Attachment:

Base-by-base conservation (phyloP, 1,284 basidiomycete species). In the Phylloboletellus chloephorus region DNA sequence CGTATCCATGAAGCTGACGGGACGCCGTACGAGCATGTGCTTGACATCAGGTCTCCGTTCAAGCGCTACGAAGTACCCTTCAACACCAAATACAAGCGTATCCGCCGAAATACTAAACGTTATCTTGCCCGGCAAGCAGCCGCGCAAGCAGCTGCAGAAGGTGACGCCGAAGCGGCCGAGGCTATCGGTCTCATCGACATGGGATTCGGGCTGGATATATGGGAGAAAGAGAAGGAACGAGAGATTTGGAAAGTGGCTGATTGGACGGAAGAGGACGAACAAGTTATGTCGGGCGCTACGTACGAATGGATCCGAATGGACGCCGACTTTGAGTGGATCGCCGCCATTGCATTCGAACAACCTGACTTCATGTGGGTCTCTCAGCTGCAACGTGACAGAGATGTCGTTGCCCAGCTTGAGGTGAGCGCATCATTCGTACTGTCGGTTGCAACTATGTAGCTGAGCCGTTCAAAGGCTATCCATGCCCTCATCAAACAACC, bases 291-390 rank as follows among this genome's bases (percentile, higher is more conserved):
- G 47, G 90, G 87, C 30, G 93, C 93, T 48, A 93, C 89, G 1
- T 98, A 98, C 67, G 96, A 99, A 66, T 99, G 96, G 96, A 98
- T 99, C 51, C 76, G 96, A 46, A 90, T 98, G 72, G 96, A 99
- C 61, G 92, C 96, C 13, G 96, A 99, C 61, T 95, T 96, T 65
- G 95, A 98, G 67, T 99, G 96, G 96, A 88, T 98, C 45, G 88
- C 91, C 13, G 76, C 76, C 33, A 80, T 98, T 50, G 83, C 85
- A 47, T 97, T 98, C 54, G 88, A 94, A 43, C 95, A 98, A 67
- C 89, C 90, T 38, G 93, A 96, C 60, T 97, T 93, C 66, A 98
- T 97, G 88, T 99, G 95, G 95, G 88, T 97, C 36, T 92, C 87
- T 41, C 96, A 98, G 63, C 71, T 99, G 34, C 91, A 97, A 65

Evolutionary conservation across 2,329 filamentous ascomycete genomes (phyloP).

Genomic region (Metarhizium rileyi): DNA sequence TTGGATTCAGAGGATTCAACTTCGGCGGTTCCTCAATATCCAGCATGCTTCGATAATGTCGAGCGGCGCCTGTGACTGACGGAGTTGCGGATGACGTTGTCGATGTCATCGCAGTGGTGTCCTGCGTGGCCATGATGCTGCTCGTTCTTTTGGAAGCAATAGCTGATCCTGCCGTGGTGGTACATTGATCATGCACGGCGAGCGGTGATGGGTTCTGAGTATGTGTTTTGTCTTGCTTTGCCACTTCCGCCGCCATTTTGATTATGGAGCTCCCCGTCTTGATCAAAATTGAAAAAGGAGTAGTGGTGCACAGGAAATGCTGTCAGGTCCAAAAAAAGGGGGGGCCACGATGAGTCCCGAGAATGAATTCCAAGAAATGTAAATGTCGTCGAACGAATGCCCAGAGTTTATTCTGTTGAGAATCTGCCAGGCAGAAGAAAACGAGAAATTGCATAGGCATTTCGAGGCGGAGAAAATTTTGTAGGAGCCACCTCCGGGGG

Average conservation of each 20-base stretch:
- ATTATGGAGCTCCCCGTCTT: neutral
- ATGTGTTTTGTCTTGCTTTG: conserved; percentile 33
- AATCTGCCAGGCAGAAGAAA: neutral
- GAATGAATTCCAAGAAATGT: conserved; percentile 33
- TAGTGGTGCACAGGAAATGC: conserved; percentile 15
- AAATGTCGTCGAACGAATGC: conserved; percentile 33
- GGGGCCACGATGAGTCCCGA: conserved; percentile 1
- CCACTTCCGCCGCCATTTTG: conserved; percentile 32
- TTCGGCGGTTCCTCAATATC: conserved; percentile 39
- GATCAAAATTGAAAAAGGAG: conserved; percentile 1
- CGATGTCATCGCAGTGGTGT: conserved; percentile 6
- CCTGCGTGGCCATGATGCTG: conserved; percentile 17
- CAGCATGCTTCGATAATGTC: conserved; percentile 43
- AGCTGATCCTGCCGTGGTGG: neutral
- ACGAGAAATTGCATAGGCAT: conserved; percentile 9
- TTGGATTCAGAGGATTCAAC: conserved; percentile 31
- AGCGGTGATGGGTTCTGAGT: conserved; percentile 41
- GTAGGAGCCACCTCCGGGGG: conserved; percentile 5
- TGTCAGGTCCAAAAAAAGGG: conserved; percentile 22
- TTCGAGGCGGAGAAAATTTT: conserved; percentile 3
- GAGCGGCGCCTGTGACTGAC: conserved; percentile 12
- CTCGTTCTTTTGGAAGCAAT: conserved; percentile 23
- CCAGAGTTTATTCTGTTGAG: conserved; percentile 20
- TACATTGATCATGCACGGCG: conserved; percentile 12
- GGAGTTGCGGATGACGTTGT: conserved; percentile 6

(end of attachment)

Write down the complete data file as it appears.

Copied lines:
Base-by-base conservation (phyloP, 1,284 basidiomycete species). In the Phylloboletellus chloephorus region DNA sequence CGTATCCATGAAGCTGACGGGACGCCGTACGAGCATGTGCTTGACATCAGGTCTCCGTTCAAGCGCTACGAAGTACCCTTCAACACCAAATACAAGCGTATCCGCCGAAATACTAAACGTTATCTTGCCCGGCAAGCAGCCGCGCAAGCAGCTGCAGAAGGTGACGCCGAAGCGGCCGAGGCTATCGGTCTCATCGACATGGGATTCGGGCTGGATATATGGGAGAAAGAGAAGGAACGAGAGATTTGGAAAGTGGCTGATTGGACGGAAGAGGACGAACAAGTTATGTCGGGCGCTACGTACGAATGGATCCGAATGGACGCCGACTTTGAGTGGATCGCCGCCATTGCATTCGAACAACCTGACTTCATGTGGGTCTCTCAGCTGCAACGTGACAGAGATGTCGTTGCCCAGCTTGAGGTGAGCGCATCATTCGTACTGTCGGTTGCAACTATGTAGCTGAGCCGTTCAAAGGCTATCCATGCCCTCATCAAACAACC, bases 291-390 rank as follows among this genome's bases (percentile, higher is more conserved):
- G 47, G 90, G 87, C 30, G 93, C 93, T 48, A 93, C 89, G 1
- T 98, A 98, C 67, G 96, A 99, A 66, T 99, G 96, G 96, A 98
- T 99, C 51, C 76, G 96, A 46, A 90, T 98, G 72, G 96, A 99
- C 61, G 92, C 96, C 13, G 96, A 99, C 61, T 95, T 96, T 65
- G 95, A 98, G 67, T 99, G 96, G 96, A 88, T 98, C 45, G 88
- C 91, C 13, G 76, C 76, C 33, A 80, T 98, T 50, G 83, C 85
- A 47, T 97, T 98, C 54, G 88, A 94, A 43, C 95, A 98, A 67
- C 89, C 90, T 38, G 93, A 96, C 60, T 97, T 93, C 66, A 98
- T 97, G 88, T 99, G 95, G 95, G 88, T 97, C 36, T 92, C 87
- T 41, C 96, A 98, G 63, C 71, T 99, G 34, C 91, A 97, A 65

Evolutionary conservation across 2,329 filamentous ascomycete genomes (phyloP).

Genomic region (Metarhizium rileyi): DNA sequence TTGGATTCAGAGGATTCAACTTCGGCGGTTCCTCAATATCCAGCATGCTTCGATAATGTCGAGCGGCGCCTGTGACTGACGGAGTTGCGGATGACGTTGTCGATGTCATCGCAGTGGTGTCCTGCGTGGCCATGATGCTGCTCGTTCTTTTGGAAGCAATAGCTGATCCTGCCGTGGTGGTACATTGATCATGCACGGCGAGCGGTGATGGGTTCTGAGTATGTGTTTTGTCTTGCTTTGCCACTTCCGCCGCCATTTTGATTATGGAGCTCCCCGTCTTGATCAAAATTGAAAAAGGAGTAGTGGTGCACAGGAAATGCTGTCAGGTCCAAAAAAAGGGGGGGCCACGATGAGTCCCGAGAATGAATTCCAAGAAATGTAAATGTCGTCGAACGAATGCCCAGAGTTTATTCTGTTGAGAATCTGCCAGGCAGAAGAAAACGAGAAATTGCATAGGCATTTCGAGGCGGAGAAAATTTTGTAGGAGCCACCTCCGGGGG

Average conservation of each 20-base stretch:
- ATTATGGAGCTCCCCGTCTT: neutral
- ATGTGTTTTGTCTTGCTTTG: conserved; percentile 33
- AATCTGCCAGGCAGAAGAAA: neutral
- GAATGAATTCCAAGAAATGT: conserved; percentile 33
- TAGTGGTGCACAGGAAATGC: conserved; percentile 15
- AAATGTCGTCGAACGAATGC: conserved; percentile 33
- GGGGCCACGATGAGTCCCGA: conserved; percentile 1
- CCACTTCCGCCGCCATTTTG: conserved; percentile 32
- TTCGGCGGTTCCTCAATATC: conserved; percentile 39
- GATCAAAATTGAAAAAGGAG: conserved; percentile 1
- CGATGTCATCGCAGTGGTGT: conserved; percentile 6
- CCTGCGTGGCCATGATGCTG: conserved; percentile 17
- CAGCATGCTTCGATAATGTC: conserved; percentile 43
- AGCTGATCCTGCCGTGGTGG: neutral
- ACGAGAAATTGCATAGGCAT: conserved; percentile 9
- TTGGATTCAGAGGATTCAAC: conserved; percentile 31
- AGCGGTGATGGGTTCTGAGT: conserved; percentile 41
- GTAGGAGCCACCTCCGGGGG: conserved; percentile 5
- TGTCAGGTCCAAAAAAAGGG: conserved; percentile 22
- TTCGAGGCGGAGAAAATTTT: conserved; percentile 3
- GAGCGGCGCCTGTGACTGAC: conserved; percentile 12
- CTCGTTCTTTTGGAAGCAAT: conserved; percentile 23
- CCAGAGTTTATTCTGTTGAG: conserved; percentile 20
- TACATTGATCATGCACGGCG: conserved; percentile 12
- GGAGTTGCGGATGACGTTGT: conserved; percentile 6